Written by Audrey Wheeler
A year ago, we reported on the West Elk Coal Mine, a highly contested mine in Colorado’s Gunnison National Forest. At that time, we and many other Coloradans were concerned about Arch Coal’s proposal to expand its coal mine, which would destroy 1,720 acres of forest.
Now, those concerns have become reality. Just two weeks ago, the Trump administration’s Forest Service announced that it is forging ahead with a plan to allow the company to expand the mine. If approved, this decision will cause irreparable harm on the national forest in more ways than one.
To take a step back, the West Elk coal mine is located in western Colorado, north of Black Canyon of the Gunnison National Park. It’s an extremely controversial mine for a variety of reasons, including its location inside a roadless area of a national forest, its exemption from a new moratorium on coal leasing, and the fact that it is owned by formerly bankrupt company Arch Coal. But perhaps the most disturbing issue is the air pollution that it already causes, which would increase if the mine expands.
The West Elk mine has already been the single largest source of methane pollution in Colorado, spewing 58,000 tons of methane into the air every year. Methane — an immensely potent greenhouse gas — has more than 80 times the heat-trapping power of carbon dioxide, and is a major contributor to climate pollution.
Although Colorado has some of the strongest rules in the nation for methane pollution from oil and gas activity, as the Colorado Independent reports, “Unlike methane from oil and gas drilling, coal mine methane remains unregulated at both state and federal levels.” The proposed expansion to the coal mine could mean emitting enough methane to negate half of the emissions prevented by Colorado’s methane rules for oil and gas.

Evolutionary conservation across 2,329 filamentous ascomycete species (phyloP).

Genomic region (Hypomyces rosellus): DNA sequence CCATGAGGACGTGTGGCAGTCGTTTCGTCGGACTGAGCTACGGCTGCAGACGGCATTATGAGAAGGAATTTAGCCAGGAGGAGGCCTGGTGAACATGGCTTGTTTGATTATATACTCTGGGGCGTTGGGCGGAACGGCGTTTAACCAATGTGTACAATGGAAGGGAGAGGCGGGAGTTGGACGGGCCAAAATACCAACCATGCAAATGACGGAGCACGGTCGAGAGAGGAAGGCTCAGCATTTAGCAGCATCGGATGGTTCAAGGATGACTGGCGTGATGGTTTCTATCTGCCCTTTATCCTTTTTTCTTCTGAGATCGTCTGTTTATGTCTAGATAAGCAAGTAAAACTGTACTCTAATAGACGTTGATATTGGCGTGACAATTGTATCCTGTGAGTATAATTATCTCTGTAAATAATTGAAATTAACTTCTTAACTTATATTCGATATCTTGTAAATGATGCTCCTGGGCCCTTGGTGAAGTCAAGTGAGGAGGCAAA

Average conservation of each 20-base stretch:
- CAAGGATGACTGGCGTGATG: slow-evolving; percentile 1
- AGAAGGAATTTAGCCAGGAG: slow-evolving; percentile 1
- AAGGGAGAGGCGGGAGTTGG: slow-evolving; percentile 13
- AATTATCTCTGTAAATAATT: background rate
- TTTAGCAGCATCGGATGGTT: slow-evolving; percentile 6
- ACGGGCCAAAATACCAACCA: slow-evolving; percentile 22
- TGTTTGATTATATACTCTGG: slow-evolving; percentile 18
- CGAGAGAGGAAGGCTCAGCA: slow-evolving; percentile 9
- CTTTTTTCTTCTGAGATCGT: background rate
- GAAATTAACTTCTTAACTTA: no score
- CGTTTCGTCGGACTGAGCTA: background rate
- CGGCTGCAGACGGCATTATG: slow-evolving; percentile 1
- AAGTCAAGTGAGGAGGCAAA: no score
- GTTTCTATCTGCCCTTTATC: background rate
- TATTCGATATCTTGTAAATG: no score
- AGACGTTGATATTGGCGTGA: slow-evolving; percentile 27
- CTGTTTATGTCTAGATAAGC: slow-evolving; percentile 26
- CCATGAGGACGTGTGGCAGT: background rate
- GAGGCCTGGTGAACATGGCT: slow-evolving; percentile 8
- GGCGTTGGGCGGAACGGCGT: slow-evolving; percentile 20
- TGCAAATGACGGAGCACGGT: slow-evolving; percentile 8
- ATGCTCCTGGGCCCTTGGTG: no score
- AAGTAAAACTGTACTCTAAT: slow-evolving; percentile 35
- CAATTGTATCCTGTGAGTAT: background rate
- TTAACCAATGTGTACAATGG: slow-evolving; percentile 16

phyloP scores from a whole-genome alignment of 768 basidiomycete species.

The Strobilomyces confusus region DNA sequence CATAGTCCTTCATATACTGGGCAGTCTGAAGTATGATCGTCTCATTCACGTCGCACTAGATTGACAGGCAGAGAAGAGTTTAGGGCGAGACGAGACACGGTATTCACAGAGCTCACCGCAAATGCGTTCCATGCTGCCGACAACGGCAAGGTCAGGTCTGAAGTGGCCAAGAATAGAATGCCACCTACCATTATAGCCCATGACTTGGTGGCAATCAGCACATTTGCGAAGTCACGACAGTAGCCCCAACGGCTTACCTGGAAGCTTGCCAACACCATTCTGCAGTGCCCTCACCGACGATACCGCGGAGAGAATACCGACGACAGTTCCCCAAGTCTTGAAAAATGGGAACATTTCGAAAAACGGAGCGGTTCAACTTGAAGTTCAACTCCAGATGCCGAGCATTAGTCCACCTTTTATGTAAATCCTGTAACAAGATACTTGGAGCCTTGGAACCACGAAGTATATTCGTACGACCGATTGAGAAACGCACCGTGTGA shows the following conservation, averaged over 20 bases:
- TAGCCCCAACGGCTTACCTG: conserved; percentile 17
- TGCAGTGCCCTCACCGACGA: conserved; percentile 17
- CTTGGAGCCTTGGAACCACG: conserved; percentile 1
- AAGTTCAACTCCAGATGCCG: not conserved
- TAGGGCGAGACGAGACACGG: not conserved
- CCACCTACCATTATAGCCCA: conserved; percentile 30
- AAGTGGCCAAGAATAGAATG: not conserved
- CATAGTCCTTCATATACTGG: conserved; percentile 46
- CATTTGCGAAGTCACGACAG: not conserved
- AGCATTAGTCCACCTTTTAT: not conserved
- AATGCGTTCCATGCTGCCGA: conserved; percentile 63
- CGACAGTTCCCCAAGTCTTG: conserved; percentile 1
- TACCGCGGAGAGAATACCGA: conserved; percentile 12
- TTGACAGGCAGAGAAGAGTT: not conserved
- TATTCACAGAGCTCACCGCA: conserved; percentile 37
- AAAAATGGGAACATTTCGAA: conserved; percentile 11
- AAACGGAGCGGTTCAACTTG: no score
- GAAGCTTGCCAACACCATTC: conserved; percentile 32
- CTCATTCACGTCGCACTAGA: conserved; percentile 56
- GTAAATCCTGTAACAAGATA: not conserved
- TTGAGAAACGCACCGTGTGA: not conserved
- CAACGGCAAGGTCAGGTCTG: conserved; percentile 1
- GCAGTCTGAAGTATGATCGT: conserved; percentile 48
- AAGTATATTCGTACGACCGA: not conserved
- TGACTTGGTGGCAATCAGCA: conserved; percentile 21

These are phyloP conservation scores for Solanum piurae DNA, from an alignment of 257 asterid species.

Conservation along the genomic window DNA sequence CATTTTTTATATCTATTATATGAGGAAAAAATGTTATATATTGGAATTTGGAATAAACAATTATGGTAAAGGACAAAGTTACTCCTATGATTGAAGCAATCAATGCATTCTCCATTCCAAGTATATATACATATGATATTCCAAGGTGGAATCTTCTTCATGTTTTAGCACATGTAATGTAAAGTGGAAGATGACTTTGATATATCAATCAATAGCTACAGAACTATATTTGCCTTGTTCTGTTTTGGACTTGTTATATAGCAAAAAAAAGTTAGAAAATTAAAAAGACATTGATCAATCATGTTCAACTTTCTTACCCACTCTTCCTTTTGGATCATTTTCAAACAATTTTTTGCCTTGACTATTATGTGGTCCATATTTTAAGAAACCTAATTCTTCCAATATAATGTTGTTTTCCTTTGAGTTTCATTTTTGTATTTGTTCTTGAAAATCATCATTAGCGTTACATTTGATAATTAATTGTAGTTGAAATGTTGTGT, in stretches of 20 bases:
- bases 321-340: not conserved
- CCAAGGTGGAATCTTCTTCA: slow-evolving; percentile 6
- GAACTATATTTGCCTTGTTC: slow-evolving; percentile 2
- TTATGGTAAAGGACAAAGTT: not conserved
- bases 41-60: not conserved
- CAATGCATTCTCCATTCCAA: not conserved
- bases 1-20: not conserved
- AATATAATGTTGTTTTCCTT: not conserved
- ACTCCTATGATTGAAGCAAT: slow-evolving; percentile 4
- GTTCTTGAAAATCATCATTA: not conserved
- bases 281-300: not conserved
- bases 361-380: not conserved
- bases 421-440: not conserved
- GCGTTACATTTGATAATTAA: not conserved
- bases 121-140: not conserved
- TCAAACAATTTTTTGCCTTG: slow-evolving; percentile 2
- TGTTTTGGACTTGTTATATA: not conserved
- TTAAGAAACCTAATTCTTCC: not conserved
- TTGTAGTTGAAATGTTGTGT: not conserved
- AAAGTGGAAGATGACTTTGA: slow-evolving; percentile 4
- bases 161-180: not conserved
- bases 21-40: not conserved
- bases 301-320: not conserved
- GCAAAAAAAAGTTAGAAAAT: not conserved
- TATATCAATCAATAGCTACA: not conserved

Plus, under Arch Coal’s plan, more than six miles of forest will be bulldozed for roads and up to 48 drilling pads will be built in the Sunset Roadless Area, which connects to the West Elk Wilderness. The area is a rolling landscape of aspen and spruce-fir forests that provide habitat for native black bear, elk, lynx, and cutthroat trout.
The actions by the Trump administration to move forward with this mine expansion are even more disturbing because of how they deal with the impacts of government projects on climate change. Previously, government environmental reviews like this had to take into account the impact of the project on climate change. Now, the Forest Service claims that calculating climate impacts is not an “appropriate tool at the project level” and is “no longer representative of governmental policy.” This comes out of a Trump executive order that disbanded the agency working group associated with it.
The Forest Service wants to give Arch Coal access to more than 17 million tons of coal — but at what cost? The West Elk Mine already has over a decade of coal in reserve, and this decision not only ignores the economic realities that face the coal industry, but it generates even more greenhouse gas emissions, further exacerbating climate change. Coal has been central to the local economy in this area for generation, but this coal mine expansion is a bad idea for the forest and for our climate.
The negative consequences of expanding the West Elk Coal Mine and the damage it would cause to our national forest are obvious. The U.S. Forest Service is asking the public to weigh in on this problematic West Elk Coal Mine expansion. Take action today to send a message to the administration that we value our public lands too much to watch them be destroyed. Follow this link to sign a petition to the Forest Service.
This one decision could destroy aspen groves, displace native wildlife, and vent methane pollution into our air. It’s a sign of what to expect under the Trump administration in terms of our public lands — and it’s up to us to stop it.
Cover image: The West Elk Mine. Image from WildEarth Guardians flickr.